She was was stirred gently by his Boticelli fingers toying with his Fisher Price plaything strapped tightly to the pine bars of his cot. Knobs were turned, bells were rung and telephone dials clicked to his happy awakening. She smiled in that semi-conscious euphoria that only an early morning, pre-breakfast Sunday sleep-in can invoke.
She lay there waiting, dozing, her man beside her curled sleeping, breathing deeply, naked and vulnerable. She longed for an extra 15 minutes of respite with the birds chortling and spooning his shape in the warmth.
Her firstborn darling woke and wondered into their room, sleepy-eyed with tangled golden locks, smiling sweetly as she climbed above the covers and slid under the blankets for a Sunday morning snuggle, all warm and puppy-smelling, sweet and snooxy.
He stirred, groaned in that blissful Sunday morning early wakefulness, kissed her forehead and rose from their bed. Mother and daughter giggled and kissed, tickled and taunted, unaware of the time . . but he took a long time. The baby went quiet as if something was wrong.
He lay in the hallway, a grown man naked, limp and frightened as a child, "I don't feel so well". She scoffed and berated him for drinking too much the night before.
She told him gruffly that he was probably hungover . . but he was pale and weak and sweating in a way she'd never seen before. His eyes were glazing and his limbs shivering in away she'd never seen before . . he began to breathe in a way she'd never heard before.
. . . Her heart stood still at the sight of him and the panic struck.
They'd fought the night before, too much to drink, too much to say and she'd refused to make love to him before they slept. "Never go to sleep on an argument!" Her mother's words rang round and round like castigating black crows circling her head.
She scooped up the smiling four year old and placed her gently in the toddler's cot. They would play and amuse each other.
She rang 000 and told them her husband was ill, very ill, shaking and not responding . . . suddenly aware that she was naked, she covered herself with a loose dress and hurriedly tied up her hair. Such a silly thing to do given the circumstances, why tie up your hair?
She rang her parents . . .they too were not responding . . .
She rang 000 again and they swore they were on their way.
She covered him with a warm red blanket and slapped his face to try to revive him . . .feeling guilt at hurting his beautiful cheeks but he felt nothing.
She finally rang her in-laws, his mother answered the phone . . .
The paramedics told her to wait in the lounge of their shoe box palace. She did as she was told. She left him . . . she deserted him . . she put him in the hands of strangers/experts and waited in the corner, standing like an unadorned Christmas tree, shaking, wondering. Things will be alright he's only 34 years old, healthy, slim, sporty . . his life ahead of him. She heard the hissing and the smacking of air, she heard slapping and pumping and muffled voices, she heard the clattering of medicines being hurriedly sought and administered. She heard them speak in code and request another vehicle. She heard her children playing happily in their 'cage' and the Fisher Price thing twanging and buzzing and ringing and the intermittent giggles of joy.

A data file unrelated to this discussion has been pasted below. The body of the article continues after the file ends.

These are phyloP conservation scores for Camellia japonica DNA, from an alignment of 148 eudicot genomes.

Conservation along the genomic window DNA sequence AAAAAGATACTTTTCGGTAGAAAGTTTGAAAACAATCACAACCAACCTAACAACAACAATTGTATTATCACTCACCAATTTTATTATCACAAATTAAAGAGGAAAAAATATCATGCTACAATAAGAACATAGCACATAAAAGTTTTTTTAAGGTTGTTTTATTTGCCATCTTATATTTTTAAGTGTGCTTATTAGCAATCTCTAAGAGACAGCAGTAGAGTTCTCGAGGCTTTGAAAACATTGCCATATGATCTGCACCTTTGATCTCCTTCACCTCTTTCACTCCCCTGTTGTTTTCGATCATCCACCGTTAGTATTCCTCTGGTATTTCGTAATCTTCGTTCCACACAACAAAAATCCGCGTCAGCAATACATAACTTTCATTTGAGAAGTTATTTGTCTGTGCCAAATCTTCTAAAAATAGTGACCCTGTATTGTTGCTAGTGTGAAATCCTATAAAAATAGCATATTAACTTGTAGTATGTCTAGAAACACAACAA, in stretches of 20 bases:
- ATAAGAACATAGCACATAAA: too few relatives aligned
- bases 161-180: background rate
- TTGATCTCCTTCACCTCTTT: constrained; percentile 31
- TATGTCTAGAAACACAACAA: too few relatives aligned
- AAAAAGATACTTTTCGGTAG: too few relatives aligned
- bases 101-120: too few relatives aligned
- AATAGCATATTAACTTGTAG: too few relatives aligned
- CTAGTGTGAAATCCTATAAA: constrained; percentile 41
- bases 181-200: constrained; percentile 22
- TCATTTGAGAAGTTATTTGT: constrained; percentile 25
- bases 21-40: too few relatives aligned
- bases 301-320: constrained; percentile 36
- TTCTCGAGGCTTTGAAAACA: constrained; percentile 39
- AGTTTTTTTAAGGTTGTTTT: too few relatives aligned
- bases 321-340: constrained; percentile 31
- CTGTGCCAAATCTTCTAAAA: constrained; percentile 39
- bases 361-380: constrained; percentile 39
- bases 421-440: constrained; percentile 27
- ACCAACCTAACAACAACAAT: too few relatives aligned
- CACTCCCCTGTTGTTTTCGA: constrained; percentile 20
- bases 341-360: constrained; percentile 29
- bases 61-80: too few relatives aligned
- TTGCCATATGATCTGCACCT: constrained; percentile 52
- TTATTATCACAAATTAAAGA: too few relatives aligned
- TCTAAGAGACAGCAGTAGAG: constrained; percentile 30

Her now pale and panicked mother and father in-law arrived just as they were gently carrying his stretcher down their tiny front steps. He was asleep and quiet, now covered in a grey blanket and not looking right, then into an intensive care ambulance.
She was ushered into another while her distraught parents-in-law watched their son carried onward and promised to take care of the children. Tears poured down a devoted mother's face as she fought the urge to follow for the sake of her grandchildren and watched her son disappear amongst the wail of sirens and the flash of lights.
The world then slipped into a fantasy fog of slow motion alternating between high speed and pockets of slow. . like flying through clouds with little breaks of piercing blue then blur . . .
She, I and they, knew in our hearts he was long gone but they tried, they defibrulated and pummelled. They injected and intubated until his complexion bore an unusual pinkness.
She sat in a small musty office with no-one to keep her company, young and helpless and alone. No-one told her that it would be alright. No-one came . .it was early, the shift was changing, no time for solace or comfort for a distraught young woman. She cried, she sobbed, she hoped, she told herself she was silly and this doesn't happen to fit young men but she knew. She hoped, she prayed, she wished otherwise but she knew.
Then came a white overall, no face, no touch, just a white overall with "I'm very sorry . . ." Right then, at that moment, there was nothing more to say. No more tears to cry. Nothing to feel. The world ceased to spin. Time ceased to tick. Life ceased to exist.
And it all happened one beautiful Sunday morning, in the month of March, 22 years ago, just before breakfast.
Raymond Michael "Chooch" Bainbridge, 1952 -1988.
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